These patents show many types of movement for a headrest and seat back ranging from gear actuated linkages (Terada), rack and pinion (Insawa), pivoted link (O'Dea), pantograph structures (Marshall) and threaded rod actuated links (Gregory and Kashihara et al.).
The present invention is directed to an improved apparatus for adjusting the horizontal position of a headrest for an automotive vehicle seat. The headset is infinitely adjustable over an adjustment range of approximately 5 inches between its fully advanced position and a normal retracted position. The adjustment is controlled through a manual knob at one transverse side of the headrest or by means of a switch controlled motor. The headrest once set remains at the setting until reset to another setting by readjustment of the knob or by actuation of the switch operating the motor drive.
To accomplish these results, the manually adjustable knob, manual type or the motor in the powered type, is directly affixed to one end of the threaded lead screw or threaded rod extending the width of the headrest adjacent the rear wall thereof. The lead screw includes two oppositely threaded portions, each threaded portion extends from a respective one of the ends of the shaft. Three nuts or internally threaded blocks are spaced along the threaded rod. Two of the nuts are internally threaded in a direction corresponding to the thread direction along one portion of the shaft for receipt thereon and the third nut is internally threaded opposite to the other two nuts in a direction corresponding to the direction of the thread along the other portion of the shaft.
According to the invention, a three link triangular linkage system is provided for including a first pair of rigid links pivotably attached at one end to the headrest pad support at a common pivot point and having the opposite end of one of the links of the pair pivotably attached to the one block which is singularly positioned on one threaded portion of the shaft and having the opposite end of the second of the pair of links pivotably attached to one of the pair of blocks which share the oppositely threaded portion of the shaft.
According to the invention, the third rigid link is pivotably attached at one end to the headrest support at a second point spaced apart from the common pivot point of the link pair and has its opposite end pivotably attached to the second of the pair of blocks which share the same threaded portion of the shaft.
On rotation of the knob, or on operation of the motor, the lead screw rotates to move the nuts in the direction corresponding to the direction of the mating threads. In one direction of rotation of the lead screw the links are moved to assume a lateral diagonal position and pull the head rest toward a retracted position whereas when the lead screw is rotated in the opposite direction the links move from their lateral diagonal positions to longitudinal positions thereby moving the headrest front pad away from the rear pad to an extended position. The three link triangular linkage structure provides for both longitudinal and lateral rigid support of the front pad.
According to a further aspect of the invention, the triangular linkage is provided with both top and bottom links attached to the pad support by either elongated pintle or individual pivot pins.
A still further important feature provides for a least the pair of links which are attached at the common pivot point to have acutely angle overlapping oppositely stepped end portions at the common pivot point providing for parallel side by side abutment of the link pair when in the fully extended position to further rigidly laterally support the headrest pad.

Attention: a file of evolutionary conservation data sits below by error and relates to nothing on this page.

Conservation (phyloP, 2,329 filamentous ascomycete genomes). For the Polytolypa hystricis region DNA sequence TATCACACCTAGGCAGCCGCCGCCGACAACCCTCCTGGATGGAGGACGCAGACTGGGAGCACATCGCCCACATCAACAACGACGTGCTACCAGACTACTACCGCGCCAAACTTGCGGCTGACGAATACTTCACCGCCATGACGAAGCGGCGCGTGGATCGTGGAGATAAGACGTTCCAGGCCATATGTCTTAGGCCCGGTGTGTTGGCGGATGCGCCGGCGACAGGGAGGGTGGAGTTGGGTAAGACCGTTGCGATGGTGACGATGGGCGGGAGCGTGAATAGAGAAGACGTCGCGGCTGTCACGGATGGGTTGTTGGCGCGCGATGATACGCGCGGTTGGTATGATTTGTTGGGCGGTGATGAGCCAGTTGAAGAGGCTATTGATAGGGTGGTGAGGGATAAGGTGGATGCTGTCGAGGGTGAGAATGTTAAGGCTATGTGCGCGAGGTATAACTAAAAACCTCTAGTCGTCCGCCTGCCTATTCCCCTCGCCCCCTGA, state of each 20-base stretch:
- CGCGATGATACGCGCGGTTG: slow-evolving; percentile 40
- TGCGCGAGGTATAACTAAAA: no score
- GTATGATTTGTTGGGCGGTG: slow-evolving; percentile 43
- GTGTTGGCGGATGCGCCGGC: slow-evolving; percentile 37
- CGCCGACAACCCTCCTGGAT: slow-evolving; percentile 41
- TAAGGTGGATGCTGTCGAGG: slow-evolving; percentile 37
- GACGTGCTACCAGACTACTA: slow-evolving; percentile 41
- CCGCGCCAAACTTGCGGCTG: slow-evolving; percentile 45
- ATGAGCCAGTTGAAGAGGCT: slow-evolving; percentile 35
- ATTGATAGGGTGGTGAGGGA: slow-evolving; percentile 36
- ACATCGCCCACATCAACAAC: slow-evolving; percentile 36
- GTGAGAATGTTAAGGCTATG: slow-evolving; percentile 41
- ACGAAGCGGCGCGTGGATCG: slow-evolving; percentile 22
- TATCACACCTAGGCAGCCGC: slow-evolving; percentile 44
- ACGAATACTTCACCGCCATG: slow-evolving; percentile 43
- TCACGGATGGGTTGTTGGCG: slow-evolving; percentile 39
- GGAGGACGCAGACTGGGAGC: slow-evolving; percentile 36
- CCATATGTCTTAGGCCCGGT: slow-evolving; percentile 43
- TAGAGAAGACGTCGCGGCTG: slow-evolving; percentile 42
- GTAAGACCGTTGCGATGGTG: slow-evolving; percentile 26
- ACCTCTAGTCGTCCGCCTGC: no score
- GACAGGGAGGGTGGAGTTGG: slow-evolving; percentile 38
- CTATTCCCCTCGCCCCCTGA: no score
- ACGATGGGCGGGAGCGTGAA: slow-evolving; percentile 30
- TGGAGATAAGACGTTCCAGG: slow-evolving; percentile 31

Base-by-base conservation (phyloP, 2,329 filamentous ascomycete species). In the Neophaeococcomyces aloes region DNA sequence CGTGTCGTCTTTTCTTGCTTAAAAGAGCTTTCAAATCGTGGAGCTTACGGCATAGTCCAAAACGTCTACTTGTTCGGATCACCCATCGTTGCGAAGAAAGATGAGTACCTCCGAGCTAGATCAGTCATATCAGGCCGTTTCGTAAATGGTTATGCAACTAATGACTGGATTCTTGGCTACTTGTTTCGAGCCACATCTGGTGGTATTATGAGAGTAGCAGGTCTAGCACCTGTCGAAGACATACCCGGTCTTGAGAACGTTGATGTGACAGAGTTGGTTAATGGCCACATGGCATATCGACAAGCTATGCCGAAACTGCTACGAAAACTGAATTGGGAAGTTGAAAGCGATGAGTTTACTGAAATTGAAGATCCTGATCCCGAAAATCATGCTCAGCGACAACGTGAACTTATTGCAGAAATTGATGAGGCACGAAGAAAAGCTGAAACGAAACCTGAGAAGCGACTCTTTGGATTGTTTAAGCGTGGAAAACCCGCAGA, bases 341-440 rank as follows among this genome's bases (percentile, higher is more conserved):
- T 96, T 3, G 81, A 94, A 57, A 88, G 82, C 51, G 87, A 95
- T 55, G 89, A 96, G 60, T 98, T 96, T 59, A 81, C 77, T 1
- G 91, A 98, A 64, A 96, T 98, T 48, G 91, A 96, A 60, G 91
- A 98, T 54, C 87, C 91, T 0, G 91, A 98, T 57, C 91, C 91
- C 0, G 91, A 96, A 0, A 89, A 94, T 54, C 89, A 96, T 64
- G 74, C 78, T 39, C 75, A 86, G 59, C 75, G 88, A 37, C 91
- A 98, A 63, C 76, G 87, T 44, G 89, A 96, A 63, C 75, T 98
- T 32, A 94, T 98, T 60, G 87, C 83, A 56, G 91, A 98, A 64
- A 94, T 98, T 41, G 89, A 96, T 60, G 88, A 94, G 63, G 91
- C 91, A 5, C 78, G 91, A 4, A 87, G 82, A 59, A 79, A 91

The exterior of the headrest along its intermediate longitudinal sides may be accordion pleated, may use stretch fabric or may be telescoped to produce a surface without gaps when the headrest is in its fully advanced position.
FIG. 1 is a front view of the headrest of the manual type employing the present invention;
FIG. 2 is a sectional view taken along line 2--2 of FIG. 1, this figure showing the headrest in the retracted condition;
FIG. 3 is a sectional view taken along line 3--3 of FIG. 1, this figure showing the headrest in the fully advanced or extended condition;
FIG. 4 is a section view taken along line 4--4 of FIG. 1, this figure showing the headrest in the retracted condition;
FIG. 5 is a sectional view similar to FIG. 4 showing the headrest in the fully advanced condition;
FIG. 6 is a partial view similar to FIG. 4 showing the motor driven embodiment of the invention; and
FIG. 7 is a sectional view similar to FIG. 3 showing the motor driven embodiment of FIG. 6.
In FIG. 1 is shown a seat back 10 from which arise two laterally spaced rectangular posts or supports 12 which extend vertically from a fixed mounting within the seat back, as is conventional. The post supports 12 are preferably rigid steel strap posts with sufficient structural rigidity to hold the headrest 16 firmly a distance above the top of the seat back. These post supports may also be tubular support members, if desired. Adjustment of the height of the headrest is conventional and has been used in many forms on headrests since headrests have been mandated. Such vertical adjustments are outside the scope of the present invention.
Also visible in FIG. 1 at the right of the headrest is a manual knob 20 rotatable on a horizontal axis. The knob is pinned on one end of a horizontal shaft 22 to cause rotation of the shaft on rotation of the knob. The shaft 22 extends into the side of the headrest; the shaft being shown in greater detail in FIGS. 3-5. The shaft 22 rides within two laterally spaced bearings 24 and is threaded in the space between the bearings with two oppositely directed threads 47, 49 of conventional type.